A year later a study at the California Institute of Technology led by Pankaj Kapahi, now at the Buck Institute for Research on Aging in Novato, Calif.,demonstrated that quelling TOR activity in fruit flies extended their average life span, too, and protected them from the consequences of rich diets, just as calorie restriction does. And in 2005 Brian Kennedy,
then at the University of Washington, and his colleagues hammered home the link between TOR and aging by showing that disabling various TOR pathway genes in yeast cells increased longevity.
These studies, along with others on TOR, were especially intriguing because they suggested that inhibition of TOR mimics not only calorie restriction but also mutant genes known to extend life span. The first such “gerontogenes” had been discovered about a
decade earlier in roundworms whose mean and maximum life spans were doubled by mutations later shown to interrupt their species’ version of insulin signaling. The discovery that aging, previously thought to be intractably complex, could be dramatically slowed by altering a single gene had helped make gerontology a hot topic; among other things, it suggested that human aging might be retarded with drugs. That idea was reinforced by the
discovery of various mouse gerontogenes in the late 1990s and early 2000s that block growth signals,including ones conveyed into cells by insulin and a closely related hormone called insulinlike growth factor 1. In 2003 a mouse with one such mutation set the record for its species’ longevity: nearly five years.
Lab mice generally live less than 30 months.
You might think the connections between TOR,calorie restriction and gerontogenes would have ispired a heated race to test rapamycin’s life-extending effect in mammals. Yet experts on mammalian aging “didn’t really take TOR seriously” before the late
2000s, says Steven Austad, a gerontologist at the Barshop Institute for Longevity and Aging Studies at the University of Texas Health Science Center at San Antonio. The reason is that rapamycin was known as an immunosuppressant; hence, long-term administration, it was widely assumed, would be toxic to mammals. Still, Zelton Dave Sharp, one of Austad’s independent- minded colleagues at the Barshop Institute, concluded otherwise after studying the TOR literature. In 2004 he instigated a major study on life span in mice that were chronically dosed with rapamycin.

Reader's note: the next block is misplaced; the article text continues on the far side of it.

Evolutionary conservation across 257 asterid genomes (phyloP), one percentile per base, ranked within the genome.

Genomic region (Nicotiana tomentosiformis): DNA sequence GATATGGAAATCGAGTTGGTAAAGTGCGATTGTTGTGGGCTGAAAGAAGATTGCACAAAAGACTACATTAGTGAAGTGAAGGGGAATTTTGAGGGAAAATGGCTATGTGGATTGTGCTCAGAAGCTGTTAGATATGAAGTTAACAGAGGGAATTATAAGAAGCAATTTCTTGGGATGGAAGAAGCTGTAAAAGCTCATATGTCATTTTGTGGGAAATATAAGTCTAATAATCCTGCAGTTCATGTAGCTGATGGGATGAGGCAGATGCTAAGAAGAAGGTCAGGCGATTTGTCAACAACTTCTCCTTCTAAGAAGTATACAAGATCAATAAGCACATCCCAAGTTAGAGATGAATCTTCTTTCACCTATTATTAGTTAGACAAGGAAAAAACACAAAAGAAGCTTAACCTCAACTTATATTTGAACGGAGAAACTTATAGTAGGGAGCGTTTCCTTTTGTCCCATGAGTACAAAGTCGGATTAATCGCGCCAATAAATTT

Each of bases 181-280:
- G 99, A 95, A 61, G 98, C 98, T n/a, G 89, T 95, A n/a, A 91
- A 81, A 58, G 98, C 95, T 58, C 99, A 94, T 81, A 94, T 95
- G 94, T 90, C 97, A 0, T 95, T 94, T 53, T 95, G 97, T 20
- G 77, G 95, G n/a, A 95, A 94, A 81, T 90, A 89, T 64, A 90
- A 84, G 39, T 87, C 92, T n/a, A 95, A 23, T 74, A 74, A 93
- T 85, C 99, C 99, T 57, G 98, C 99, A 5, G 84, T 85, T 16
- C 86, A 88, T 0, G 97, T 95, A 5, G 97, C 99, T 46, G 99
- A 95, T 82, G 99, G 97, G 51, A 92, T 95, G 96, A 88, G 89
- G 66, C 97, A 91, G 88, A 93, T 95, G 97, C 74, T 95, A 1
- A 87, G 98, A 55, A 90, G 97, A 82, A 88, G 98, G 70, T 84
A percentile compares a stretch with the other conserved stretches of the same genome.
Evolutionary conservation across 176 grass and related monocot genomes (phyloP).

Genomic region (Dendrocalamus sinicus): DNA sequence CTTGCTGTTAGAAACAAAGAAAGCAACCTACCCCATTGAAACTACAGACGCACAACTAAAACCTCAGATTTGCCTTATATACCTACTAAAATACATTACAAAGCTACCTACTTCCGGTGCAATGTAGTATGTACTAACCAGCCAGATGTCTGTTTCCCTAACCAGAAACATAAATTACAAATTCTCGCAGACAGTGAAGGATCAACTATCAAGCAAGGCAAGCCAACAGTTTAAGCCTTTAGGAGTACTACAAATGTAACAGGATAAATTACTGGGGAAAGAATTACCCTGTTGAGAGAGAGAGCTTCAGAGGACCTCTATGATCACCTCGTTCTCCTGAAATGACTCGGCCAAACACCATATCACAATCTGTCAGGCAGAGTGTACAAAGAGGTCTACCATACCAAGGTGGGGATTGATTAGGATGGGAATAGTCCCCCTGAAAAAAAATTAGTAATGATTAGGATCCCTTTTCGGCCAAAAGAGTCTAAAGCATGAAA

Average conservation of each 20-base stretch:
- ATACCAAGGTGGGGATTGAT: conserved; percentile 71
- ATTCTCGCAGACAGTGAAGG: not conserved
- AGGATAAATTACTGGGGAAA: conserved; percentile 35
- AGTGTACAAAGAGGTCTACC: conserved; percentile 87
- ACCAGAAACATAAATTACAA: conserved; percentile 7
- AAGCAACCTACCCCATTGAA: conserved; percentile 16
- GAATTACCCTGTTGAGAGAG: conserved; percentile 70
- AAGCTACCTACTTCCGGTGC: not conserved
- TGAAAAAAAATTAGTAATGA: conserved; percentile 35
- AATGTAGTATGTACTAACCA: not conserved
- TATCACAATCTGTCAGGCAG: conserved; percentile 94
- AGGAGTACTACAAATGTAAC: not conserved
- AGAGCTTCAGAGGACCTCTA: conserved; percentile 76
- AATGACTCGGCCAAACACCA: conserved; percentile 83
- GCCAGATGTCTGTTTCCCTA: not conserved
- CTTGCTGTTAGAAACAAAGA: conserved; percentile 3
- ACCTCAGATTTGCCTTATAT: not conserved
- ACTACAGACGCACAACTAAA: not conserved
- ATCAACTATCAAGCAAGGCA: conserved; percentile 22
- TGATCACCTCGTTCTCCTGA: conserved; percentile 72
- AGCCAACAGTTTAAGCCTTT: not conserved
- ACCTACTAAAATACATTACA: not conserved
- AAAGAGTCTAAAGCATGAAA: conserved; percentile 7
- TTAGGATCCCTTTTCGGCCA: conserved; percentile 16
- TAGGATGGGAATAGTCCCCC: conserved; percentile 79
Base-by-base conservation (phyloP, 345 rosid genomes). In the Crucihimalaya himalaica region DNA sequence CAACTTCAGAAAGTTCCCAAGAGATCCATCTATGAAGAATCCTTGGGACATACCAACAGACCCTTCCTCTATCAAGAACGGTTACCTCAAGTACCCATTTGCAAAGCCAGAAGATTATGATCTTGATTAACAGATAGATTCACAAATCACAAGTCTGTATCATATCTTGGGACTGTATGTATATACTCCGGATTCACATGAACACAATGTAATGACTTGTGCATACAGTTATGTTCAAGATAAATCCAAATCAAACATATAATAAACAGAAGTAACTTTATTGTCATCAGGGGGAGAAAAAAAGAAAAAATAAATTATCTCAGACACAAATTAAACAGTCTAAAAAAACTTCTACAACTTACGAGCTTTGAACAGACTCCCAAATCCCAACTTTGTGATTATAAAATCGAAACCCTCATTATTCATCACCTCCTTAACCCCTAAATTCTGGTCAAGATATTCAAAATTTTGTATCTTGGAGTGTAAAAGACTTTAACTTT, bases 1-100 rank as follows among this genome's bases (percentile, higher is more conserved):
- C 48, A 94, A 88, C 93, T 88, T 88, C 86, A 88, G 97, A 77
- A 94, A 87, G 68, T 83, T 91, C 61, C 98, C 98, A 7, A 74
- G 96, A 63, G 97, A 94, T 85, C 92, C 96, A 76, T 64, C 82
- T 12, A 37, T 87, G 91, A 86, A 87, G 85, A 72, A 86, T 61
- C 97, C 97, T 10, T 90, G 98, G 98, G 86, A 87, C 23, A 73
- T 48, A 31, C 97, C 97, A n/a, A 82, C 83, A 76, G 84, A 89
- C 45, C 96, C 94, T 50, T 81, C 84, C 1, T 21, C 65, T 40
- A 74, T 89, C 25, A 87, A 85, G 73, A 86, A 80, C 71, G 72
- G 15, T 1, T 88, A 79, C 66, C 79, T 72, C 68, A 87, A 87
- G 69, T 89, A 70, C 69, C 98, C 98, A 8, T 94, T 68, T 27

Funded by the National Institute on Aging, the study seemed to go badly at first—trouble formulating the drug in mouse chow delayed the initiation of doses until the study’s rodents were 20 months old, the human equivalent of 60 years. At that point, Austad says, “no one—and I mean no one—really expected it to work.” Indeed, not even calorie restriction reliably extends life span in such old animals. But in 2009 three gerontology labs that jointly conducted the study —Randy Strong’s at the Barshop Institute, David E.Harrison’s at the Jackson Laboratory and Richard A.Miller’s at the University of Michigan at Ann Arbor—made history by reporting that the drug had upped life expectancy by an astounding 28 percent in the aged male rodents and 38 percent in the females versus control animals. Maximum life span was increased by 14 percent in females and 9 percent in males.
The galvanizing mouse results were quickly followed by others highlighting TOR’s importance in aging.
Researchers at University College London reported that disabling a gene called S6K1, which gives rise to an enzyme that mediates mTOR’s control of protein manufacturing, makes female mice resistant to agerelated diseases and extends their maximum life span.
(Mysteriously, males showed scant benefit.) And the three U.S. labs that first tested raparnycin in mice reported that initiating doses in the rodents at nine months of age extended their life spans by about the same amount that starting them at 20 months did—suggesting that rapamycin mainly confers benefits after midlife, possibly because that is when the deterioration it opposes mostly occurs.
The fact that inhibiting TOR prolongs life across species now stands out like a beacon in the molecular murk surrounding aging. That prominence does not mean, however, that other aging- related pathways are unimportant for longevity. Indeed, gerontologists increasingly picture the pathways that calorie restriction affect as belonging to a complex, manypronged network that can be tweaked in various ways to promote healthy aging. The network’s components include insulin-related enzymes and proteins called FoxOs that activate stress responses in cells.
Considerable evidence also indicates that sirtuins help to induce calorie restriction’s benefits in mammals and may, in some circumstances, participate in TOR inhibition. At this point, though, TOR appears to be the closest thing to the network’s central processing
unit, integrating various inputs to control the rate of aging, at least in various animal species and perhaps humans, too.
(to be continued)
By David Stipp
source Scientific American